£18000 - £20000 per annum: Ashdown Group: Helpdesk Analyst - Devon - £20,000 ...

Ashdown Group: Data Scientist - London - £50,000 + bonus

£35000 - £50000 per annum + generous bonus: Ashdown Group: Business Analytics ...

Ashdown Group: IT Project Coordinator (Software Development) - Kingston

£45000 - £50000 per annum: Ashdown Group: IT Project Coordinator (Software Dev...

Day In a Page

General Election 2015: ‘We will not sit down with Nicola Sturgeon’, says Ed Balls

'We will not sit down with Nicola Sturgeon'

In an exclusive interview, Ed Balls says he won't negotiate his first Budget with SNP MPs - even if Labour need their votes to secure its passage
VE Day 70th anniversary: How ordinary Britons celebrated the end of war in Europe

How ordinary Britons celebrated VE Day

Our perception of VE Day usually involves crowds of giddy Britons casting off the shackles of war with gay abandon. The truth was more nuanced
They came in with William Caxton's printing press, but typefaces still matter in the digital age

Typefaces still matter in the digital age

A new typeface once took years to create, now thousands are available at the click of a drop-down menu. So why do most of us still rely on the old classics, asks Meg Carter?
Discovery of 'missing link' between the two main life-forms on Earth could explain evolution of animals, say scientists

'Missing link' between Earth's two life-forms found

New microbial species tells us something about our dark past, say scientists
The Pan Am Experience is a 'flight' back to the 1970s that never takes off - at least, not literally

Pan Am Experience: A 'flight' back to the 70s

Tim Walker checks in and checks out a four-hour journey with a difference
Humans aren't alone in indulging in politics - it's everywhere in the animal world

Humans aren't alone in indulging in politics

Voting, mutual back-scratching, coups and charismatic leaders - it's everywhere in the animal world
Crisp sales are in decline - but this tasty trivia might tempt back the turncoats

Crisp sales are in decline

As a nation we're filling up on popcorn and pitta chips and forsaking their potato-based predecessors
Ronald McDonald the muse? Why Banksy, Ron English and Keith Coventry are lovin' Maccy D's

Ronald McDonald the muse

A new wave of artists is taking inspiration from the fast food chain
13 best picnic blankets

13 best picnic blankets

Dine al fresco without the grass stains and damp bottoms with something from our pick of picnic rugs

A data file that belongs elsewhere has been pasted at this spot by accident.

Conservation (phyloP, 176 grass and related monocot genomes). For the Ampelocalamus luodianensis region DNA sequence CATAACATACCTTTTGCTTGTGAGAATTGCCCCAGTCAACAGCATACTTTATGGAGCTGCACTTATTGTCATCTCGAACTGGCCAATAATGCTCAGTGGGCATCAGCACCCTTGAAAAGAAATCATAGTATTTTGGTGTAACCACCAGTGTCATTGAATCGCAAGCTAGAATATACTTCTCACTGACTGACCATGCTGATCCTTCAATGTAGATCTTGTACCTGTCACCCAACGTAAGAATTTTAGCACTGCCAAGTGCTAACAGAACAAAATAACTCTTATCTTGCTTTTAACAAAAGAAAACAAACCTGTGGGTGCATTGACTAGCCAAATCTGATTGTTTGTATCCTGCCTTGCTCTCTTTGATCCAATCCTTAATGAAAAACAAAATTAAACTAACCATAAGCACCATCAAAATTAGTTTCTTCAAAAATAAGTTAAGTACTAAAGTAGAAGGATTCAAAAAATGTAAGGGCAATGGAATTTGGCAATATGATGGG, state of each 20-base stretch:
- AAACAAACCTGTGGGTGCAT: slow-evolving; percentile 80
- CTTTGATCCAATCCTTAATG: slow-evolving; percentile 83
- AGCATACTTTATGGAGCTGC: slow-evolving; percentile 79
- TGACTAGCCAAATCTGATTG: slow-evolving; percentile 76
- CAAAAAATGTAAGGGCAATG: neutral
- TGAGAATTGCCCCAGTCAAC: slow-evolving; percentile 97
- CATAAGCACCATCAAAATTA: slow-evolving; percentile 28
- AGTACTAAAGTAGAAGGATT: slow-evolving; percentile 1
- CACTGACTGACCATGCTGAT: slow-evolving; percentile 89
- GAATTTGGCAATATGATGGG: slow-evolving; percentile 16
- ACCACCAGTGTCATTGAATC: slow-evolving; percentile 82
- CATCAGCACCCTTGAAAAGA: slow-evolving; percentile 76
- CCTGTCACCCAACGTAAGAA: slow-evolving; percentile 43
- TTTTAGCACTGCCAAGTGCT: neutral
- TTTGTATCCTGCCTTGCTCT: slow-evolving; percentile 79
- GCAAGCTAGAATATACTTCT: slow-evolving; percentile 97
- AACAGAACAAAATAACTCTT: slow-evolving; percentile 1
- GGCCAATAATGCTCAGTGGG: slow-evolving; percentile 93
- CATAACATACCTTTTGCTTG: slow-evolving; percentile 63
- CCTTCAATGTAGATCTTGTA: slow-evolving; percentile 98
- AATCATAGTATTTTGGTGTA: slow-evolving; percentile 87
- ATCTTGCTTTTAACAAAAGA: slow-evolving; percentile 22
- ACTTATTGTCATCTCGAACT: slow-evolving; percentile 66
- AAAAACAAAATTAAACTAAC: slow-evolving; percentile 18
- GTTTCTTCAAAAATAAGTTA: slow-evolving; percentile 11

Barcelona 3 Bayern Munich 0 player ratings: Lionel Messi scores twice - but does he score highest in our ratings?

Barcelona vs Bayern Munich player ratings

Lionel Messi scores twice - but does he score highest in our ratings?
Martin Guptill: Explosive New Zealand batsman who sets the range for Kiwis' big guns

Explosive batsman who sets the range for Kiwis' big guns

Martin Guptill has smashed early runs for Derbyshire and tells Richard Edwards to expect more from the 'freakish' Brendon McCullum and his buoyant team during their tour of England
General Election 2015: Ed Miliband's unlikely journey from hapless geek to heart-throb

Miliband's unlikely journey from hapless geek to heart-throb

He was meant to be Labour's biggest handicap - but has become almost an asset
General Election 2015: A guide to the smaller parties, from the the National Health Action Party to the Church of the Militant Elvis Party

On the margins

From Militant Elvis to Women's Equality: a guide to the underdogs standing in the election
Amr Darrag: Ex-Muslim Brotherhood minister in exile still believes Egypt's military regime can be replaced with 'moderate' Islamic rule

'This is the battle of young Egypt for the future of our country'

Ex-Muslim Brotherhood minister Amr Darrag still believes the opposition can rid Egypt of its military regime and replace it with 'moderate' Islamic rule, he tells Robert Fisk
Why patients must rely less on doctors: Improving our own health is the 'blockbuster drug of the century'

Why patients must rely less on doctors

Improving our own health is the 'blockbuster drug of the century'